• Raven skull pendants – Michael's Crafts (2018)
• Spider web ribbon – Michael's Crafts (2016)
• Patches – Made by me, acrylic on fabric I harvested from old luggage
• Safety pins size 3 – Amazon
After choosing my desired components, I laid out the pants to figure out where I wanted everything to go before attaching it. Through this process I haven't posted any pictures of the back because all I've done is remove 1 strap from the waist band.
Here's where the process can get daunting, but I did very little sewing to assemble the finished product. Of course, you can sew everything on if you want and it will be very secure, but I'm lazy and mostly used safety pins to attach things. I love safety pins anyway, so they naturally mesh with my style.
For the side panels, I inserted some spooky fabric and pinned it in place to allow for some movement. I also could have sewn it completely, but I intend to lose some weight and would like to pin the panels shut again in that case, so I don't want to have to rip the fabric out later. The only sewing I did was for the fabric panels and the ankh patch. These I stitched by hand. Everything else is pinned in place with size 3 safety pins. I attached the raven skull pendants to the preexisting D-rings using some jump rings from my jewelry supplies. They're the kind chain mail artists use.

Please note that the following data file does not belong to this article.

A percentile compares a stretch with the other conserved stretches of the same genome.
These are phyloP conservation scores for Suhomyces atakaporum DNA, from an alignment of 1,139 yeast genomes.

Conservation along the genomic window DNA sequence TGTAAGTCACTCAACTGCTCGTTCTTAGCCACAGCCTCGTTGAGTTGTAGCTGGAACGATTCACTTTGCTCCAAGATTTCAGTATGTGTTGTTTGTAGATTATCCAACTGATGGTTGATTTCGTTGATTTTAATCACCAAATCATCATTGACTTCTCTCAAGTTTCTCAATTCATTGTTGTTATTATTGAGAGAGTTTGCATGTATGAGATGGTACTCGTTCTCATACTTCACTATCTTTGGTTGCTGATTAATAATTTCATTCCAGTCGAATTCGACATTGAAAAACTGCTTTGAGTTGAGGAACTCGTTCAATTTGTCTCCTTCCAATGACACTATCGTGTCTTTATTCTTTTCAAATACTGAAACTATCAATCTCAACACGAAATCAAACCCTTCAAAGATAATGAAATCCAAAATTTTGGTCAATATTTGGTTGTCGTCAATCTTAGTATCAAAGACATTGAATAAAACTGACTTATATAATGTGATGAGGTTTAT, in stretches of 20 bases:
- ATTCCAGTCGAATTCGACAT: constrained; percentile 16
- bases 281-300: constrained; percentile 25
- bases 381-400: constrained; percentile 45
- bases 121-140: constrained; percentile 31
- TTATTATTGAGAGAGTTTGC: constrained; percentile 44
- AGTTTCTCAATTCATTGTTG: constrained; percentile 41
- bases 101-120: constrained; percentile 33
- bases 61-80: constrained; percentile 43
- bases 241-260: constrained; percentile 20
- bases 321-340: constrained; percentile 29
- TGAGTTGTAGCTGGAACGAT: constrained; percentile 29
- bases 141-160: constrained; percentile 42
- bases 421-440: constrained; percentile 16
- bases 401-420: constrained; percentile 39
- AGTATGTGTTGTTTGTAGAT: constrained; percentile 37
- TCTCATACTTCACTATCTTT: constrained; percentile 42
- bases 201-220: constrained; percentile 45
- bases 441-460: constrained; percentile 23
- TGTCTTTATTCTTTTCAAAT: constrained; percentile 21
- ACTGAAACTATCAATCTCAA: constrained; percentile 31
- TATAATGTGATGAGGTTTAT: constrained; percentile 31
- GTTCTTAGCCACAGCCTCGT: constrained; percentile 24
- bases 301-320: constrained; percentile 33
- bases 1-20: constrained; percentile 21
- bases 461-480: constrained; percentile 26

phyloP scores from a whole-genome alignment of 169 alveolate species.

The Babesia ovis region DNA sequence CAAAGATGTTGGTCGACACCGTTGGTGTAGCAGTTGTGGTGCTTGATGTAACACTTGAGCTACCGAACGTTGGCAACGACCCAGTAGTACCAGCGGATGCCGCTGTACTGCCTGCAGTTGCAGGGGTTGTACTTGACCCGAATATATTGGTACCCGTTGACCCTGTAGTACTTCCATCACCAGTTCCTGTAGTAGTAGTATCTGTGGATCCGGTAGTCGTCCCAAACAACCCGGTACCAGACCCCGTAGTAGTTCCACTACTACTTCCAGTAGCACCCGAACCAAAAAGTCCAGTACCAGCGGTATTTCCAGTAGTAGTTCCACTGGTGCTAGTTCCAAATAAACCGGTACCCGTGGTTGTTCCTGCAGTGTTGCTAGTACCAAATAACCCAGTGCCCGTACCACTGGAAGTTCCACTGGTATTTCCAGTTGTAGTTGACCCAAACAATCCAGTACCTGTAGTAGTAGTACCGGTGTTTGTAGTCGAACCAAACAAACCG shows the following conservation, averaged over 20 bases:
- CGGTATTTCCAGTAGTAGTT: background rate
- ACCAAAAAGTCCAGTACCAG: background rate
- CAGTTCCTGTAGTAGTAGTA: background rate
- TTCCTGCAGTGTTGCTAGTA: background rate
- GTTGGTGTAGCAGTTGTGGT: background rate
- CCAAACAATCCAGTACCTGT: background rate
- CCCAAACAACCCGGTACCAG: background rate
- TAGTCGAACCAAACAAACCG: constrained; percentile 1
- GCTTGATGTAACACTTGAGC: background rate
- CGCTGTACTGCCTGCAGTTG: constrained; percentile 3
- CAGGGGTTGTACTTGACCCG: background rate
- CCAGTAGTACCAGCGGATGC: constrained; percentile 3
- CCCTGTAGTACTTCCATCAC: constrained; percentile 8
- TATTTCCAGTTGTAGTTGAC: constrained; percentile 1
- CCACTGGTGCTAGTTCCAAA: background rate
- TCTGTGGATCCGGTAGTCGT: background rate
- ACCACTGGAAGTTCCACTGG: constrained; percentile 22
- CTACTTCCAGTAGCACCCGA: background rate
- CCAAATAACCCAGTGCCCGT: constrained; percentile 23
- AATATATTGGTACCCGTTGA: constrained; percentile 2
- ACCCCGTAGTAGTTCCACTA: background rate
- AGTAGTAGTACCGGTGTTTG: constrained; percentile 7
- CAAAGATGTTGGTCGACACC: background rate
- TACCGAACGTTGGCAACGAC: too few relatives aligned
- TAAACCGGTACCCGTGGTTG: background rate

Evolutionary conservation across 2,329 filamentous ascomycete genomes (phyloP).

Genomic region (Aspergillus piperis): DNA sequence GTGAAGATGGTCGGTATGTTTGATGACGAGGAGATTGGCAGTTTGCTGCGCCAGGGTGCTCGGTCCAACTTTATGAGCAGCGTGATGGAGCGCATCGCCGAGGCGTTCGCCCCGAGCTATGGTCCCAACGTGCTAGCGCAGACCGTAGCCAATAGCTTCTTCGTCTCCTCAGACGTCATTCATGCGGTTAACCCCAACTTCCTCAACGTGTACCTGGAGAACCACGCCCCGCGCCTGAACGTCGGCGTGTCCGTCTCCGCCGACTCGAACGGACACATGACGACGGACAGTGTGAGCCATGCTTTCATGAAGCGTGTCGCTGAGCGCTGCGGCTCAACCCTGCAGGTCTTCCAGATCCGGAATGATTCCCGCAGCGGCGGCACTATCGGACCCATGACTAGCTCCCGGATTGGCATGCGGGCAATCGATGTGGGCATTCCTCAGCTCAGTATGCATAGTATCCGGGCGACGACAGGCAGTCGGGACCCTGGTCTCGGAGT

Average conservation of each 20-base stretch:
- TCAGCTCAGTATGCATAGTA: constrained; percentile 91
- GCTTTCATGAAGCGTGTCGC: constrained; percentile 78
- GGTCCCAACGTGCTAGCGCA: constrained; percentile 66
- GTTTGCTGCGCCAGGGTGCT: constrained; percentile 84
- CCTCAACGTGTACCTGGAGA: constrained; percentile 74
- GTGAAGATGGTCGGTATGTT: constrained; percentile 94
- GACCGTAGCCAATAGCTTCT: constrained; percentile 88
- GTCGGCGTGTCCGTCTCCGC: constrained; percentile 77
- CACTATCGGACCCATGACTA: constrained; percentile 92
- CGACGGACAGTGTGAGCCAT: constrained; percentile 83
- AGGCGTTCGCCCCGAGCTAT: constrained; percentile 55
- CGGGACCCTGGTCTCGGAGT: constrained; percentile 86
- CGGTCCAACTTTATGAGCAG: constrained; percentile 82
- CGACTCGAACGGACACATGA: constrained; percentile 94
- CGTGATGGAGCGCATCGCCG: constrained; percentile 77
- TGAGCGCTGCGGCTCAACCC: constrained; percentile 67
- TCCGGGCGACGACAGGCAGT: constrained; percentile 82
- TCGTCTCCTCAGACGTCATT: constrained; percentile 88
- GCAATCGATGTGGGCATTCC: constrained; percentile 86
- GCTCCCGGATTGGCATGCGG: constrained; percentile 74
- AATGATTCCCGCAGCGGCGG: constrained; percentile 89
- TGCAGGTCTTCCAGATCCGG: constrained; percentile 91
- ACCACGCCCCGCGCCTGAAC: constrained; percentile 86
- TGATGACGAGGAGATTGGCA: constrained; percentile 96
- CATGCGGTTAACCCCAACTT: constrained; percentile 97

Here we have the final product! I actually wore them for the most recent Obscura Undead event on 11/30 and did an absurd amount of dancing in them. All of the elements held fast and I didn't have to reattach anything. I have often found smaller sized safety pins to be a problem, but these are really sturdy and hold everything together well. The only complication I had was that one of the side panel cuts I made ripped a bit farther along, but that's my own fault for not stitching the bottom of the cuts to reinforce them.
I'm really satisfied with how this piece turned out. I encourage everyone to give similar projects a try. You'll find its really rewarding when you make an item that no one else has and that uniquely expresses your interests.
I'd also like to highlight a cost estimate for anyone worried about that. If I wasn't given these pants I would have used a thrifted pair (around $4 US). RIT dye is just under $5 a bottle. The fabric scraps, ribbon, pins, and pendants, plus a bottle of acrylic paint, total around $20 US. The patches only cost my time since I painted them myself.
That brings us to an estimated total cost of $35, and it could be much cheaper depending on what you decide to do.
Thanks for taking the time to read about my process. If you try any of my methods, let me know how they go! And if you have a project you would like me to tackle, leave a comment here or on the Obscura Undead Facebook page.
You can find Jason’s patches and one of a kind jewelry online at Junkyardbat on Etsy, and give him a follow on Instagram @junkyardbat to keep up with his latest projects and items for sale. Don’t see something quite what you want? Feel free to send him a message. He is open for commissions.